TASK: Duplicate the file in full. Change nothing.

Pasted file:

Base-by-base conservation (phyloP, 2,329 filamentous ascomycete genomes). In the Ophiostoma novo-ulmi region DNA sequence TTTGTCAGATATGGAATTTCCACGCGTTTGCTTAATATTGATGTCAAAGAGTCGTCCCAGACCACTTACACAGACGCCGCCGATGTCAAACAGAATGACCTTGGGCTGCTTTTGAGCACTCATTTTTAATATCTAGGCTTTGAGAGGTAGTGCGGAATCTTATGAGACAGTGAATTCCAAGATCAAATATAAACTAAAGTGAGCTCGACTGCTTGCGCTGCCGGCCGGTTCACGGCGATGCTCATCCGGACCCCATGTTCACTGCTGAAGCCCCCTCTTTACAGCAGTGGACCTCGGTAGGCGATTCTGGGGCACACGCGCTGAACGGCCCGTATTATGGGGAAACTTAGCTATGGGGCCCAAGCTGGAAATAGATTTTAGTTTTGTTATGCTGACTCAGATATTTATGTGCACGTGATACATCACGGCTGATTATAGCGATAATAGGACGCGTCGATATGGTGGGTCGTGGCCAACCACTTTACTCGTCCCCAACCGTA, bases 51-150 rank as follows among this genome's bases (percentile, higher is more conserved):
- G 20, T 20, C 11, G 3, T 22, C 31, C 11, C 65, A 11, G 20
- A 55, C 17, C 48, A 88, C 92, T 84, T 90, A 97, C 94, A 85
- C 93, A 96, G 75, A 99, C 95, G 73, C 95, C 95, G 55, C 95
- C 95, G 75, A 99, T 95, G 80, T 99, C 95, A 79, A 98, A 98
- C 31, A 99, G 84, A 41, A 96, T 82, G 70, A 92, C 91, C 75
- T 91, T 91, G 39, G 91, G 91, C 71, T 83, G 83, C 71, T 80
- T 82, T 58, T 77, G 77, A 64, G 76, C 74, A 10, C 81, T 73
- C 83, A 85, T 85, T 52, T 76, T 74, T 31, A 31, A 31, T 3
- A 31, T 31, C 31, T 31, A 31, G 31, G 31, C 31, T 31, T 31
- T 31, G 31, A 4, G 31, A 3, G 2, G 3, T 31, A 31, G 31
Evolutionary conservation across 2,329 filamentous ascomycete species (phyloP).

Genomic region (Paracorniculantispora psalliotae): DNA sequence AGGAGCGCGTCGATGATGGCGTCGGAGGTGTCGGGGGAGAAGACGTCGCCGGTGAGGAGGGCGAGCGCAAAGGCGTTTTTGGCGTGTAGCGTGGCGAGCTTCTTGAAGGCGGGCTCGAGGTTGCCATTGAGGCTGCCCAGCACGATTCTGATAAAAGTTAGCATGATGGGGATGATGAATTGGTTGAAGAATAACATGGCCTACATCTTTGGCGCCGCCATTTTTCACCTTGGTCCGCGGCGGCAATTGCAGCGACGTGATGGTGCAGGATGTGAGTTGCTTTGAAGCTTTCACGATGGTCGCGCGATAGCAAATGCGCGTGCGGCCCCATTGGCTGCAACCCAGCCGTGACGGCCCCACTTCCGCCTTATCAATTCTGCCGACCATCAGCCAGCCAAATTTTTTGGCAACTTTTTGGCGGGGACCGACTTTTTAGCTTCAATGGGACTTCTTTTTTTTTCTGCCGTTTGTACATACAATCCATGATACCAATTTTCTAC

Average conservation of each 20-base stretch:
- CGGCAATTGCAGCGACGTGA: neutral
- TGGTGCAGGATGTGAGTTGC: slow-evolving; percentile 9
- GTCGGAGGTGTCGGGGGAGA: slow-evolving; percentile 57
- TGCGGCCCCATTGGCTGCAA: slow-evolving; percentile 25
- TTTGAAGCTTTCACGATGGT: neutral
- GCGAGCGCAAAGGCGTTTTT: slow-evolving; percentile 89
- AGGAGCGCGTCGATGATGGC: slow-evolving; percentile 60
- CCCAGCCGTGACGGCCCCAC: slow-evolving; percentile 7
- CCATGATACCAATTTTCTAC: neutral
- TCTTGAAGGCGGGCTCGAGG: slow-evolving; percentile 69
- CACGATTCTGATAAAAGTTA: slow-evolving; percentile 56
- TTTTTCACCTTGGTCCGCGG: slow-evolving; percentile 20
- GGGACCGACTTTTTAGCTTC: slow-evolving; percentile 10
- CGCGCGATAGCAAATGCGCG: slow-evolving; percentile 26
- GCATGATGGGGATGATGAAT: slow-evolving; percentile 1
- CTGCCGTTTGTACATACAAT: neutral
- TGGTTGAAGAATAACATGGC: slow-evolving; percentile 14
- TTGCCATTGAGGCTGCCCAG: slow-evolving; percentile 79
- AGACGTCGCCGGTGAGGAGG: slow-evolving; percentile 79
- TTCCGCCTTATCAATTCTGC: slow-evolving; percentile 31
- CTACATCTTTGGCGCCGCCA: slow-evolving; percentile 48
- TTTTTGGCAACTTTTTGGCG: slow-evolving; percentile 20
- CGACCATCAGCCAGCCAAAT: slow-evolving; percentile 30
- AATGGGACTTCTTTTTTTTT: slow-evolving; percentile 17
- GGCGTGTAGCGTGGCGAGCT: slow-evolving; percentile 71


Base-by-base conservation (phyloP, 2,329 filamentous ascomycete genomes). In the Ophiostoma novo-ulmi region DNA sequence TTTGTCAGATATGGAATTTCCACGCGTTTGCTTAATATTGATGTCAAAGAGTCGTCCCAGACCACTTACACAGACGCCGCCGATGTCAAACAGAATGACCTTGGGCTGCTTTTGAGCACTCATTTTTAATATCTAGGCTTTGAGAGGTAGTGCGGAATCTTATGAGACAGTGAATTCCAAGATCAAATATAAACTAAAGTGAGCTCGACTGCTTGCGCTGCCGGCCGGTTCACGGCGATGCTCATCCGGACCCCATGTTCACTGCTGAAGCCCCCTCTTTACAGCAGTGGACCTCGGTAGGCGATTCTGGGGCACACGCGCTGAACGGCCCGTATTATGGGGAAACTTAGCTATGGGGCCCAAGCTGGAAATAGATTTTAGTTTTGTTATGCTGACTCAGATATTTATGTGCACGTGATACATCACGGCTGATTATAGCGATAATAGGACGCGTCGATATGGTGGGTCGTGGCCAACCACTTTACTCGTCCCCAACCGTA, bases 51-150 rank as follows among this genome's bases (percentile, higher is more conserved):
- G 20, T 20, C 11, G 3, T 22, C 31, C 11, C 65, A 11, G 20
- A 55, C 17, C 48, A 88, C 92, T 84, T 90, A 97, C 94, A 85
- C 93, A 96, G 75, A 99, C 95, G 73, C 95, C 95, G 55, C 95
- C 95, G 75, A 99, T 95, G 80, T 99, C 95, A 79, A 98, A 98
- C 31, A 99, G 84, A 41, A 96, T 82, G 70, A 92, C 91, C 75
- T 91, T 91, G 39, G 91, G 91, C 71, T 83, G 83, C 71, T 80
- T 82, T 58, T 77, G 77, A 64, G 76, C 74, A 10, C 81, T 73
- C 83, A 85, T 85, T 52, T 76, T 74, T 31, A 31, A 31, T 3
- A 31, T 31, C 31, T 31, A 31, G 31, G 31, C 31, T 31, T 31
- T 31, G 31, A 4, G 31, A 3, G 2, G 3, T 31, A 31, G 31
Evolutionary conservation across 2,329 filamentous ascomycete species (phyloP).

Genomic region (Paracorniculantispora psalliotae): DNA sequence AGGAGCGCGTCGATGATGGCGTCGGAGGTGTCGGGGGAGAAGACGTCGCCGGTGAGGAGGGCGAGCGCAAAGGCGTTTTTGGCGTGTAGCGTGGCGAGCTTCTTGAAGGCGGGCTCGAGGTTGCCATTGAGGCTGCCCAGCACGATTCTGATAAAAGTTAGCATGATGGGGATGATGAATTGGTTGAAGAATAACATGGCCTACATCTTTGGCGCCGCCATTTTTCACCTTGGTCCGCGGCGGCAATTGCAGCGACGTGATGGTGCAGGATGTGAGTTGCTTTGAAGCTTTCACGATGGTCGCGCGATAGCAAATGCGCGTGCGGCCCCATTGGCTGCAACCCAGCCGTGACGGCCCCACTTCCGCCTTATCAATTCTGCCGACCATCAGCCAGCCAAATTTTTTGGCAACTTTTTGGCGGGGACCGACTTTTTAGCTTCAATGGGACTTCTTTTTTTTTCTGCCGTTTGTACATACAATCCATGATACCAATTTTCTAC

Average conservation of each 20-base stretch:
- CGGCAATTGCAGCGACGTGA: neutral
- TGGTGCAGGATGTGAGTTGC: slow-evolving; percentile 9
- GTCGGAGGTGTCGGGGGAGA: slow-evolving; percentile 57
- TGCGGCCCCATTGGCTGCAA: slow-evolving; percentile 25
- TTTGAAGCTTTCACGATGGT: neutral
- GCGAGCGCAAAGGCGTTTTT: slow-evolving; percentile 89
- AGGAGCGCGTCGATGATGGC: slow-evolving; percentile 60
- CCCAGCCGTGACGGCCCCAC: slow-evolving; percentile 7
- CCATGATACCAATTTTCTAC: neutral
- TCTTGAAGGCGGGCTCGAGG: slow-evolving; percentile 69
- CACGATTCTGATAAAAGTTA: slow-evolving; percentile 56
- TTTTTCACCTTGGTCCGCGG: slow-evolving; percentile 20
- GGGACCGACTTTTTAGCTTC: slow-evolving; percentile 10
- CGCGCGATAGCAAATGCGCG: slow-evolving; percentile 26
- GCATGATGGGGATGATGAAT: slow-evolving; percentile 1
- CTGCCGTTTGTACATACAAT: neutral
- TGGTTGAAGAATAACATGGC: slow-evolving; percentile 14
- TTGCCATTGAGGCTGCCCAG: slow-evolving; percentile 79
- AGACGTCGCCGGTGAGGAGG: slow-evolving; percentile 79
- TTCCGCCTTATCAATTCTGC: slow-evolving; percentile 31
- CTACATCTTTGGCGCCGCCA: slow-evolving; percentile 48
- TTTTTGGCAACTTTTTGGCG: slow-evolving; percentile 20
- CGACCATCAGCCAGCCAAAT: slow-evolving; percentile 30
- AATGGGACTTCTTTTTTTTT: slow-evolving; percentile 17
- GGCGTGTAGCGTGGCGAGCT: slow-evolving; percentile 71